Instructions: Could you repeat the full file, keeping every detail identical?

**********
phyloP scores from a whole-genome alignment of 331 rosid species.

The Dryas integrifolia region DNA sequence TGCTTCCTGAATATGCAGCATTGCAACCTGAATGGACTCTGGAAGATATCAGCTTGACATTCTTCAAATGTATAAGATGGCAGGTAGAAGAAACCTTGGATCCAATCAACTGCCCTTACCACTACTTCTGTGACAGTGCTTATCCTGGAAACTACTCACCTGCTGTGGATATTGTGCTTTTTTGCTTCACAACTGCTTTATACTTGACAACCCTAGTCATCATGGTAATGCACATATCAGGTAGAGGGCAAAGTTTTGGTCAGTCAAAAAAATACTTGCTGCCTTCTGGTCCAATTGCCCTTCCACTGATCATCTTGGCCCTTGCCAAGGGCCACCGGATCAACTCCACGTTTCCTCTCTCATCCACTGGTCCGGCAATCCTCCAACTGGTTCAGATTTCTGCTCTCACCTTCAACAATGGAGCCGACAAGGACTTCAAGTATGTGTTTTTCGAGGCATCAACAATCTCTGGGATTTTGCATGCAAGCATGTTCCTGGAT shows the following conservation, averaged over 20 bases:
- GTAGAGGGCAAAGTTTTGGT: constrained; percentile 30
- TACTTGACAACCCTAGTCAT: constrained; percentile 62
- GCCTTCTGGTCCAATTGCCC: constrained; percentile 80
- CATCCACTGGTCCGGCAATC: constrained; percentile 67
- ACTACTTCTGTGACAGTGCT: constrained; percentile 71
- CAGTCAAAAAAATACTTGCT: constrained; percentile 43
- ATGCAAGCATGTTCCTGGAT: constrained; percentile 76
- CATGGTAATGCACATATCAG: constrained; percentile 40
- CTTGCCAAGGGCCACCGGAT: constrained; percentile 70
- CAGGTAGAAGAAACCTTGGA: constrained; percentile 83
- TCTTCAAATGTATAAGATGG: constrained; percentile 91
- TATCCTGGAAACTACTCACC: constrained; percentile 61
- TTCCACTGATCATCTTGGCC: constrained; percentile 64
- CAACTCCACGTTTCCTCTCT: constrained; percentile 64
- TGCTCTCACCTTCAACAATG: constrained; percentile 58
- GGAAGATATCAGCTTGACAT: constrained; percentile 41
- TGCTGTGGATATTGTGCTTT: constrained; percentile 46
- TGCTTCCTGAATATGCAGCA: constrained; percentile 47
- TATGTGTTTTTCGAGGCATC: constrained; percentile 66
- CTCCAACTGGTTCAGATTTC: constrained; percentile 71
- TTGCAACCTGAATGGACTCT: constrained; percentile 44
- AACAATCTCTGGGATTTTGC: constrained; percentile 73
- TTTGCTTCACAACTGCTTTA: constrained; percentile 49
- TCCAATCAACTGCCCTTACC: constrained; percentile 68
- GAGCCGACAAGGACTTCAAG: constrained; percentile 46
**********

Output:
phyloP scores from a whole-genome alignment of 331 rosid species.

The Dryas integrifolia region DNA sequence TGCTTCCTGAATATGCAGCATTGCAACCTGAATGGACTCTGGAAGATATCAGCTTGACATTCTTCAAATGTATAAGATGGCAGGTAGAAGAAACCTTGGATCCAATCAACTGCCCTTACCACTACTTCTGTGACAGTGCTTATCCTGGAAACTACTCACCTGCTGTGGATATTGTGCTTTTTTGCTTCACAACTGCTTTATACTTGACAACCCTAGTCATCATGGTAATGCACATATCAGGTAGAGGGCAAAGTTTTGGTCAGTCAAAAAAATACTTGCTGCCTTCTGGTCCAATTGCCCTTCCACTGATCATCTTGGCCCTTGCCAAGGGCCACCGGATCAACTCCACGTTTCCTCTCTCATCCACTGGTCCGGCAATCCTCCAACTGGTTCAGATTTCTGCTCTCACCTTCAACAATGGAGCCGACAAGGACTTCAAGTATGTGTTTTTCGAGGCATCAACAATCTCTGGGATTTTGCATGCAAGCATGTTCCTGGAT shows the following conservation, averaged over 20 bases:
- GTAGAGGGCAAAGTTTTGGT: constrained; percentile 30
- TACTTGACAACCCTAGTCAT: constrained; percentile 62
- GCCTTCTGGTCCAATTGCCC: constrained; percentile 80
- CATCCACTGGTCCGGCAATC: constrained; percentile 67
- ACTACTTCTGTGACAGTGCT: constrained; percentile 71
- CAGTCAAAAAAATACTTGCT: constrained; percentile 43
- ATGCAAGCATGTTCCTGGAT: constrained; percentile 76
- CATGGTAATGCACATATCAG: constrained; percentile 40
- CTTGCCAAGGGCCACCGGAT: constrained; percentile 70
- CAGGTAGAAGAAACCTTGGA: constrained; percentile 83
- TCTTCAAATGTATAAGATGG: constrained; percentile 91
- TATCCTGGAAACTACTCACC: constrained; percentile 61
- TTCCACTGATCATCTTGGCC: constrained; percentile 64
- CAACTCCACGTTTCCTCTCT: constrained; percentile 64
- TGCTCTCACCTTCAACAATG: constrained; percentile 58
- GGAAGATATCAGCTTGACAT: constrained; percentile 41
- TGCTGTGGATATTGTGCTTT: constrained; percentile 46
- TGCTTCCTGAATATGCAGCA: constrained; percentile 47
- TATGTGTTTTTCGAGGCATC: constrained; percentile 66
- CTCCAACTGGTTCAGATTTC: constrained; percentile 71
- TTGCAACCTGAATGGACTCT: constrained; percentile 44
- AACAATCTCTGGGATTTTGC: constrained; percentile 73
- TTTGCTTCACAACTGCTTTA: constrained; percentile 49
- TCCAATCAACTGCCCTTACC: constrained; percentile 68
- GAGCCGACAAGGACTTCAAG: constrained; percentile 46